So, whereas archetypes can be seen as related to, or identical with, those atomistic entities we call "signs," both the artifice-mode and the verisimilitude-mode are related to those "molecular entities" built up from the sign-atoms. Jung probably did not use the term "trope" back in his day, but in some essays he did use "motif" as a more neutral term than archetype, and I imagine that for him "motif" carried the same meaning that "trope" does for readers today.
One scholar whom Jung influenced, Joseph Campbell, was attracted to the use of the term "signs," though his orientation seems more toward ethology than semiotics. In this early essay, I hazarded a parallel between Campbell's concept of supernormal signs and Frye's concept of complex variables:
For the purpose of this argument I'll assume that though Campbell's "supernormal sign stimuli" don't share the same philosophical etiology as Frye's "complex variables," the two writers are essentially talking about the same thing: the power of certain signs to evoke far stronger responses-- affective and perhaps cognitive as well-- than do their opposite numbers: "normal sign stimuli" and "simple variables." Both Campbell and Frye frequently addressed the interpenetration of art and myth, though naturally each man hewed to his specialty.
However, of late I've been doubting that "supernormal signs" are adequate for talking about either Fryean or Jungian archetypes. Ethologists evolved the notion of such signs for talking about the instincts of lower animals, to better understand how, to use one of Campbell's examples, a newborn chick might fear the image of a hawk even though the newborn has never seen a hawk before. But most lower animals are not able to respond to images or motifs beyond the level of the simple "sign." In contrast, as soon as human beings were able to formulate language, and to begin the long process of symbolic elaboration seen in culture, they took the step into the domain of the pure symbol. The images we see in early man's cave-paintings may vary between sign and symbol, but by the time we see an image as elaborate as "The Sorcerer" from Trois-Freres, we're probably not dealing with a simple sign, but with a "molecular" trope built up from many "atomistic" signs. Thus I would say that as a rule, there are no "supernormal signs" in human culture, only "supernormal tropes."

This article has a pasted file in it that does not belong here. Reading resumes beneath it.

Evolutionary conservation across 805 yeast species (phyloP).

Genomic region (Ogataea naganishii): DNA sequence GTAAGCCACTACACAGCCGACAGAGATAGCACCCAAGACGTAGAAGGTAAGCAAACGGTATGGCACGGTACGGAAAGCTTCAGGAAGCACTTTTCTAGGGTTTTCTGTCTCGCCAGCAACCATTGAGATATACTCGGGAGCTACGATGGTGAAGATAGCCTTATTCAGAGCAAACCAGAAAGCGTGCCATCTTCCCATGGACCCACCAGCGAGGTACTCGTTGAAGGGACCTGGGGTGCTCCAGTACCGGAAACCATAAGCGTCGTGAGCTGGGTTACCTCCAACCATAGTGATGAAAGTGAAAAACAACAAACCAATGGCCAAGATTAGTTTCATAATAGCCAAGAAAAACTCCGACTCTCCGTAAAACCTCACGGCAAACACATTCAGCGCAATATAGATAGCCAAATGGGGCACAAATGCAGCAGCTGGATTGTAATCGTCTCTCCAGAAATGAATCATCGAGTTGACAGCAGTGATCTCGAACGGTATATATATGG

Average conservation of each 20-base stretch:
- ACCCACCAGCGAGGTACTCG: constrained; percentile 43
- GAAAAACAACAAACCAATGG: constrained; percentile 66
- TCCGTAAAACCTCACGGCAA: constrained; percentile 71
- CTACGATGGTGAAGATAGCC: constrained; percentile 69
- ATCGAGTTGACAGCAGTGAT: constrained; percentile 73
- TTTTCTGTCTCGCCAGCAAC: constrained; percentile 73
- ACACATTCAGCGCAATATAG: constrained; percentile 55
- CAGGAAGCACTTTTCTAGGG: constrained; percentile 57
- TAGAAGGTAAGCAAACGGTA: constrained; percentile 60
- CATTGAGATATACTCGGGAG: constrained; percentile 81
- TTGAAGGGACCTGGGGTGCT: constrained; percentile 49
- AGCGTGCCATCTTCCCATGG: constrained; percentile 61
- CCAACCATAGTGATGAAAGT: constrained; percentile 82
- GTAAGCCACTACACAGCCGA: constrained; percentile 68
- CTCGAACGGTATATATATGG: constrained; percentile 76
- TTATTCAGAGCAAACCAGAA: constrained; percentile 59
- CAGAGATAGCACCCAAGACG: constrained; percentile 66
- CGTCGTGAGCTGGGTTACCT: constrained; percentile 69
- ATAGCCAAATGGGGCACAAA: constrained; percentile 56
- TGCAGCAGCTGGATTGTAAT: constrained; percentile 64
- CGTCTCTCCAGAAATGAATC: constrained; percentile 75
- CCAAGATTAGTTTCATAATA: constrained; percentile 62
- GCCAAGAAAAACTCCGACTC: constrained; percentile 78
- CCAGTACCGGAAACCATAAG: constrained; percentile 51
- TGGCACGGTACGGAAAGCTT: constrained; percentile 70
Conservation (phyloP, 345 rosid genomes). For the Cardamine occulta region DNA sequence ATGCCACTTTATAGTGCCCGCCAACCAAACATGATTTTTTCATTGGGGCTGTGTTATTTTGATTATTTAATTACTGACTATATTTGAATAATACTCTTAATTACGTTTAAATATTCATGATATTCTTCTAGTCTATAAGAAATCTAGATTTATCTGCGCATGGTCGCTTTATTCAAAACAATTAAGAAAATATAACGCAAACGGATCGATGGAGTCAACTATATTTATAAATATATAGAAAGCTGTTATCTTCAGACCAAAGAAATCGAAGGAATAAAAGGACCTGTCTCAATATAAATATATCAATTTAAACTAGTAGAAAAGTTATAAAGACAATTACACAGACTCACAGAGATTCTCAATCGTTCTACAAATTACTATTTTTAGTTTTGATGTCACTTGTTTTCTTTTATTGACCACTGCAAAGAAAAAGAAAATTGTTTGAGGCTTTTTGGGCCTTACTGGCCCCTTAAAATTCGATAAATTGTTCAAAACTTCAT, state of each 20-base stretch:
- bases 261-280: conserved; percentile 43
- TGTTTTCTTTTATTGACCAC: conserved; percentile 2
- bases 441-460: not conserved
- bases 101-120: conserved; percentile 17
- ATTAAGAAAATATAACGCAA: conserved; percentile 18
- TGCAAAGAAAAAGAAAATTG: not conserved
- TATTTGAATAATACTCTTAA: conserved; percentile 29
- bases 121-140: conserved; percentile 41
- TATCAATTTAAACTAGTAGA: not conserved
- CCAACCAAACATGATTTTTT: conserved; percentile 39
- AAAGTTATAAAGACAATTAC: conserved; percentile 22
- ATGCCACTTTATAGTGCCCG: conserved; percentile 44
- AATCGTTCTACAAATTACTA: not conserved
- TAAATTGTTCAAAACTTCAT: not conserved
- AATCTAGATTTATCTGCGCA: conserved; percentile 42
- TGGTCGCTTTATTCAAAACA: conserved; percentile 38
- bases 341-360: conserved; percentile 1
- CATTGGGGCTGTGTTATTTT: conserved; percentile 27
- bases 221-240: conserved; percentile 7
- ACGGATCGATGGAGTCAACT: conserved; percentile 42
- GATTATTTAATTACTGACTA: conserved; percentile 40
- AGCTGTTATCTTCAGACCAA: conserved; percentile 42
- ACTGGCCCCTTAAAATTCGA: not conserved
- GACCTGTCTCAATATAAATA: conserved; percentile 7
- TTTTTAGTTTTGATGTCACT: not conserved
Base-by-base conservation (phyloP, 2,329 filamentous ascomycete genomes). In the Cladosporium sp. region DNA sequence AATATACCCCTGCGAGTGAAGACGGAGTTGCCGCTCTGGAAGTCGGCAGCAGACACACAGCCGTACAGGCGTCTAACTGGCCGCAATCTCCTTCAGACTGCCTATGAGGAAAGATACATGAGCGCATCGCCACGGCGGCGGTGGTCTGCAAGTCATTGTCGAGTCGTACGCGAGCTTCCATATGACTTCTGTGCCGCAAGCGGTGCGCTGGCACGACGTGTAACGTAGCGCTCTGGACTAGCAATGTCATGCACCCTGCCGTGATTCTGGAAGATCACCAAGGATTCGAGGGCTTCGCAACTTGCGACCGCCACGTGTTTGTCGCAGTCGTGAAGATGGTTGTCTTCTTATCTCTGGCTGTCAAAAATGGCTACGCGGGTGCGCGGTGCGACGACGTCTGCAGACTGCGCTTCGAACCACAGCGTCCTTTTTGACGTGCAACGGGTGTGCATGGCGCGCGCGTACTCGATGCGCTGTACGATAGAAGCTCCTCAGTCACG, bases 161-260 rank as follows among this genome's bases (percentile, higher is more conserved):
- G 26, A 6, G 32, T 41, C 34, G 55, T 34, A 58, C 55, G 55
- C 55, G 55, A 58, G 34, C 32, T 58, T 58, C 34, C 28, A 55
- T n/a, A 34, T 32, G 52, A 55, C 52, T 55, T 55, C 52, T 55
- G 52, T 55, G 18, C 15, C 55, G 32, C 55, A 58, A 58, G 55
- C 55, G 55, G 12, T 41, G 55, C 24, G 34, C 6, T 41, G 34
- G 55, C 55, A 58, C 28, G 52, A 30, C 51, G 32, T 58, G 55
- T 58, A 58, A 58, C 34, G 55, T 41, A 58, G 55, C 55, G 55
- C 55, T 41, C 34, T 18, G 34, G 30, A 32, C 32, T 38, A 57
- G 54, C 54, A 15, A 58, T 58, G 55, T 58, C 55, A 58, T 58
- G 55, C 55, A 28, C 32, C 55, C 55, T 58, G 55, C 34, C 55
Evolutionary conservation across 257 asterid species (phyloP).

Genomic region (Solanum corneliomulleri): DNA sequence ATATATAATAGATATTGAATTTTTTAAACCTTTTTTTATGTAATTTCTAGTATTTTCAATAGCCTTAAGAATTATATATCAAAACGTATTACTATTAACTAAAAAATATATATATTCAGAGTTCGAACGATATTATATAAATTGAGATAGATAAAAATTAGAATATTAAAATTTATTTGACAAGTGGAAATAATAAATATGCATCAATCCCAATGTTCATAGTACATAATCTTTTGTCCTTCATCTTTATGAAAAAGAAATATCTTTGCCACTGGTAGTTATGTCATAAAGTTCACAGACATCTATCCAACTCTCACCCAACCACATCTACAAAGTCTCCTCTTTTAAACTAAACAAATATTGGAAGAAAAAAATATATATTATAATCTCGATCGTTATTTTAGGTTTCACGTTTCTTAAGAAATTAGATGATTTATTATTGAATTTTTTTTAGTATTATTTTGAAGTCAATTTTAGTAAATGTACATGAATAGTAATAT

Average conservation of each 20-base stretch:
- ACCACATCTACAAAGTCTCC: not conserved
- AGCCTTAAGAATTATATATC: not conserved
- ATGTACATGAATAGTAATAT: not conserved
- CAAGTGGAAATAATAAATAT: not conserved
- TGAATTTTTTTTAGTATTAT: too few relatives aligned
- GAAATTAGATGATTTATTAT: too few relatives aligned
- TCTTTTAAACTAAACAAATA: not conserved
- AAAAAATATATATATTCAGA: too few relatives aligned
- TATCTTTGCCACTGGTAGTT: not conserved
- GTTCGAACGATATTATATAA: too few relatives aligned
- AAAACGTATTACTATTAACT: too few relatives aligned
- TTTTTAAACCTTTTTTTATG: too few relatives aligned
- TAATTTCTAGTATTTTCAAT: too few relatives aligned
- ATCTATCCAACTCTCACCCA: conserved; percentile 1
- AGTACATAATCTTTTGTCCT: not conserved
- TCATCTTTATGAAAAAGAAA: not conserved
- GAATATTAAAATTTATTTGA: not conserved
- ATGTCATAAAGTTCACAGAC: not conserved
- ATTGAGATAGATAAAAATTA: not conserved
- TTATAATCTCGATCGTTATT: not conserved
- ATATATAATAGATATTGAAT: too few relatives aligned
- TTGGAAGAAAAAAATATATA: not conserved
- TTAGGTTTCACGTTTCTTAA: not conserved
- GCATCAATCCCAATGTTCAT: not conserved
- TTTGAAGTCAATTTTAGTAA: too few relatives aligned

A partial exception is suggested by this passage from Philip Wheelwright, last printed here:
Certain particulars have more of an archetypal content than others; that is to say, they are 'eminent instances' which stand forth in a characteristic amplitude as representatives of many others; they enclose in themselves a certain totality, arranged in a certain way, stirring in the soul something at once familiar and strange, and thus outwardly as well as inwardly they lay claim to a certain unity and generality.-- FOUNTAIN, p. 54.
I gave my own example of both an "eminent instance" and its "non-eminent" relation:
It's true that one cannot say, in any meaningful context, that real eagles are more important, more significant, than real mudlarks. However, in any symbolic universe the symbolic (or gestural) eagle is worth more than the symbolic/gestural mudlark.
And yet, by the end of the essay, I've noted that the richness of the symbolic eagle is still something that resulted from an ongoing process:
The concept of complexity, which suggests an "eminent instance" with a huge accretion of associations, not unlike the outer periphery of a black hole:
In short, then-- Tropes, good. Signs, not as good.